Kawasaki disease (also known as mucocutaneous lymph node syndrome) is a rare inflammatory disease that affects the blood vessels in the body. Learn how to recognize Kawasaki disease and how it's treated.

What is Kawasaki disease?

Kawasaki disease is a rare, but serious disease in which the blood vessels in the body become inflamed and can become very large. In very bad cases, these enlarged blood vessels (called coronary aneurysms) can prevent enough blood and oxygen from getting to the heart muscle. Kawasaki disease is not contagious (cannot be passed from one person to another). Early diagnosis and treatment is important to lower the chance of long-term damage.

What causes Kawasaki disease?

Doctors are not sure what causes Kawasaki disease. But they do know that Kawasaki disease is not anyone’s fault.

What are the symptoms of Kawasaki disease?

Symptoms of Kawasaki disease often appear in different stages:

Early symptoms

  • High fever that lasts for longer than 5 days and does not go away with medication or other treatment
  • Tongue that appears bright red, swollen and bumpy (also called strawberry tongue)
  • Dry, cracked or peeling lips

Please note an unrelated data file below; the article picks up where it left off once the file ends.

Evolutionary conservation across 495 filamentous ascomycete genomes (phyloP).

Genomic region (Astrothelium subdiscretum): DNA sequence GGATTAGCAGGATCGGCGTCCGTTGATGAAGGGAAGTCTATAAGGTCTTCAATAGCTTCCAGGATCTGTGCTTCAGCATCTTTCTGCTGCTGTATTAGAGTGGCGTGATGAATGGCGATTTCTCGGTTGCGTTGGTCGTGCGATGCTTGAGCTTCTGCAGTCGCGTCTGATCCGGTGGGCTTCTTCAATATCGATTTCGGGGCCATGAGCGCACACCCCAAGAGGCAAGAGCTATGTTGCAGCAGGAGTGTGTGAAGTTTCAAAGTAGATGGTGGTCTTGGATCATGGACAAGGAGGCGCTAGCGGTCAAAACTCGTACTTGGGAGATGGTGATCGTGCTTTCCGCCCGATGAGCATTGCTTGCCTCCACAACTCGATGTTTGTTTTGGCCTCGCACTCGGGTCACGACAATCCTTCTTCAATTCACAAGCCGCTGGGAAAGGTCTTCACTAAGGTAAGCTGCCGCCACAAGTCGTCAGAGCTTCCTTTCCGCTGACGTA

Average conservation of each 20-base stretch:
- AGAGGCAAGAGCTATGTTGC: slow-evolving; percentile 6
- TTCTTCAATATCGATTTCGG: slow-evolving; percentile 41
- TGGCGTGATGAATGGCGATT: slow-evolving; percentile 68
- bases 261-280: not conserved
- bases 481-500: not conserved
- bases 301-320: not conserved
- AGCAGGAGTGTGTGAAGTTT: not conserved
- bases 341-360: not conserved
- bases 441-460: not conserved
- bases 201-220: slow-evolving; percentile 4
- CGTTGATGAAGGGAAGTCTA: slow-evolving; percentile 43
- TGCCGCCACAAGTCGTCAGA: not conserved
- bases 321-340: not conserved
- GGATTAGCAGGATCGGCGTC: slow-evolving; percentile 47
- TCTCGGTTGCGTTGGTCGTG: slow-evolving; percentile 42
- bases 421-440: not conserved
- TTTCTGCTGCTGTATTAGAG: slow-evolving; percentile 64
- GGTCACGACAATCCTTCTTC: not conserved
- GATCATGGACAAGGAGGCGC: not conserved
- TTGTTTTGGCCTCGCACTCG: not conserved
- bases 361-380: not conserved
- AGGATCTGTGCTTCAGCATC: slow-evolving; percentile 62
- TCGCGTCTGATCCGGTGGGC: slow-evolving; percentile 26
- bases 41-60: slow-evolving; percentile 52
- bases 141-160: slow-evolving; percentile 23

• Very red eyes
  • Rash on stomach, back or genitals

Later symptoms

  • Swelling of the hands or toes
  • Peeling of the fingers or toes
  • Stomach pain or vomiting

When should I call the doctor?

Call the doctor if:

  • Your child’s fever does not get better after 5 days even with treatment
  • Your child has other early symptoms of Kawasaki disease

How do doctors diagnose Kawasaki disease?

To diagnose Kawasaki disease, doctors might use the following tests:

  • Physical exam
  • Blood or urine tests
  • Echocardiogram (ultrasound of the heart)

How do doctors treat Kawasaki disease?

The goals of treatment for Kawasaki disease are to lower your child’s fever and lower the amount of swelling in the blood vessels. Treatment often works better the earlier your child gets it.

Treatments typically include:

  • Aspirin to lower your child’s fever and heal the rash
  • Intravenous immunoglobulin (IVIG) to lower the risk of aneurysms (when certain parts of the arteries become larger and weaker than usual)

What follow-up care is needed?

Following successful treatment of Kawasaki disease, your child will have follow up visits with the Pediatric Cardiology team.

Rev. 5/2018